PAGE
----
Proposition 5: Days 1–3 establish functions
- Day 1: “light” (not a material thing) is not “day”; so what gives in v. 5? The obvious: the “light” spoken of is a “period of light,” i.e., “day”. Thus “light” is a metonymy (“God called the [period of] light Day, and the [period of] darkness he called Night.”)
- So, working backward to v. 3 we see that God is here creating the basis for time. A function is given (a material is not created) to serve humans. “God said, ‘Let there be [a period of] light.’” But how could there have been light w/o Day 4’s sun? The order of events concerns function, not material creation.
- Day 2: a solid expanse to hold the waters above the earth? Well, the Hebrew does literally mean firmament/expanse. But this question is beside the point, since the creation account (by deliberate intent) is not concerned with material origins but with functional origins. “[Their taken-for-granted] material cosmic geography is simply what was familiar to them as was used to communicate something that is functional in nature” (57).
- Twofold role of the expanse: 1) created space for people to live; 2) ordered the weather. Rain=grain=life. Too little or too much meant disaster. How the original audience thought this was accomplished by God (a solid dome) is beside the point. It does not change the fact that the Creator “established the functions that serves as the basis for weather” (58). He created the basis for weather and sustains it.
- Day 3: If an account of material creations, why is this day included? Nothing is materially created on this day. But if the account revolves around functions, we do see that functions were assigned on this day.
- The act of separating continues: dry land is differentiated from the sea. Herein God creates the basis for food. Time, weather and food are the foundation of life. More important than the Creator’s building the material world is his bringing together all these materials in such a way that they work. In this lies wonder. Functions are far more important than materials.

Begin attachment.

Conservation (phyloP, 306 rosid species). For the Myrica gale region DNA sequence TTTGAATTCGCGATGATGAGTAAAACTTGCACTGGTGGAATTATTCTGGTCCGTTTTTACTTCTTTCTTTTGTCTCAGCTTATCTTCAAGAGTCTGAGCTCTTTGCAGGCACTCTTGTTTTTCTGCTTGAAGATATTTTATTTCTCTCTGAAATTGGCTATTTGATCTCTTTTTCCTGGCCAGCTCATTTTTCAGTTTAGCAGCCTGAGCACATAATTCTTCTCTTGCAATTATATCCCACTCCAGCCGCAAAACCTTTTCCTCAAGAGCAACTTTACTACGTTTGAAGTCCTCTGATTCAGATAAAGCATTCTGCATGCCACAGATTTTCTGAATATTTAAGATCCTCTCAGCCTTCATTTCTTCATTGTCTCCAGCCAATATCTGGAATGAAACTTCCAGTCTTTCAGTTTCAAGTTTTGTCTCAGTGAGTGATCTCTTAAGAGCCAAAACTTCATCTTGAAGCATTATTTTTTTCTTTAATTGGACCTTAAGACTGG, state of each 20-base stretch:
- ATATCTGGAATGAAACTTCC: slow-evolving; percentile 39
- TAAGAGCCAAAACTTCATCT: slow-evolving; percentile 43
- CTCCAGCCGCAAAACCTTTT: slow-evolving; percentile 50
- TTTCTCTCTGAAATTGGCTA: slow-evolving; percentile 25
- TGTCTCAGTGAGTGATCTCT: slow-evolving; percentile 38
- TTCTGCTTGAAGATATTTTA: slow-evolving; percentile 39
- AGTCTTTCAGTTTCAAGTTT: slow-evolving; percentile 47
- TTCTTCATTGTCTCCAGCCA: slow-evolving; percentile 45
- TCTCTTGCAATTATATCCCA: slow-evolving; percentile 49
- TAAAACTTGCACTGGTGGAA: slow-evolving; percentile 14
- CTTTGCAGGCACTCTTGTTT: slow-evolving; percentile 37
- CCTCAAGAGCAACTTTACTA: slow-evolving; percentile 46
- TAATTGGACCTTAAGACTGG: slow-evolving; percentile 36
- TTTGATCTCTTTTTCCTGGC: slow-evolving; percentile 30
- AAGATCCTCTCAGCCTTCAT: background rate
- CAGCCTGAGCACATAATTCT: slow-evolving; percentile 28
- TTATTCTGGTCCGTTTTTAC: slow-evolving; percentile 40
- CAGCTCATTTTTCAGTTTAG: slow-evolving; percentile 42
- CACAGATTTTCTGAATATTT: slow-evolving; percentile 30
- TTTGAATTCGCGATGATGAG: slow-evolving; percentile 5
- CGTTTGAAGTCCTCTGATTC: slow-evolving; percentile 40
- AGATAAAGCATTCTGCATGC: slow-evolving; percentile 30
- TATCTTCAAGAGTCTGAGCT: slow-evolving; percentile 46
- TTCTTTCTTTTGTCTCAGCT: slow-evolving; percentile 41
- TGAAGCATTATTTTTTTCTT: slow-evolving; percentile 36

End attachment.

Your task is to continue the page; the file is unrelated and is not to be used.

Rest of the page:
- It should be no surprise that other ANE literature highlights these 3 major functions: “The Old World science in the Bible offers the perspective of the earthbound observer. …God did not give Israel a revised cosmic geography—he revealed his creator role through the cosmic geography that they had, because the shape of the material world did not matter” (61–62). He set up the functions and he keeps them going, regardless of how we envision the cosmos’ material shape (which changes, incidentally, from generation to generation).
Proposition 6: Days 4–6 install functionaries
These days are parallel to Days 1–3, but that framework is secondary. The real point is that God is installing items to carry out the functions he previously delineated.
- Day 4: the functionaries are assigned to carry out the task of Day 1—functions that are pertinent only to humans. Note “seasons” refers to planting and harvesting, etc.
- Important to recognize that the spoken words also are creative acts. The words/decrees of the creator God initiates the functions and gives the functionaries their roles.
- Excursus on the Hebrew word translated “made” (‘āśâ), p. 65. It doesn’t refer inherently to material process; it can mean “do” as much as “make.” In this case, “doing” the work of establishing functions for the two great lights (v. 16) so that they would govern as intended.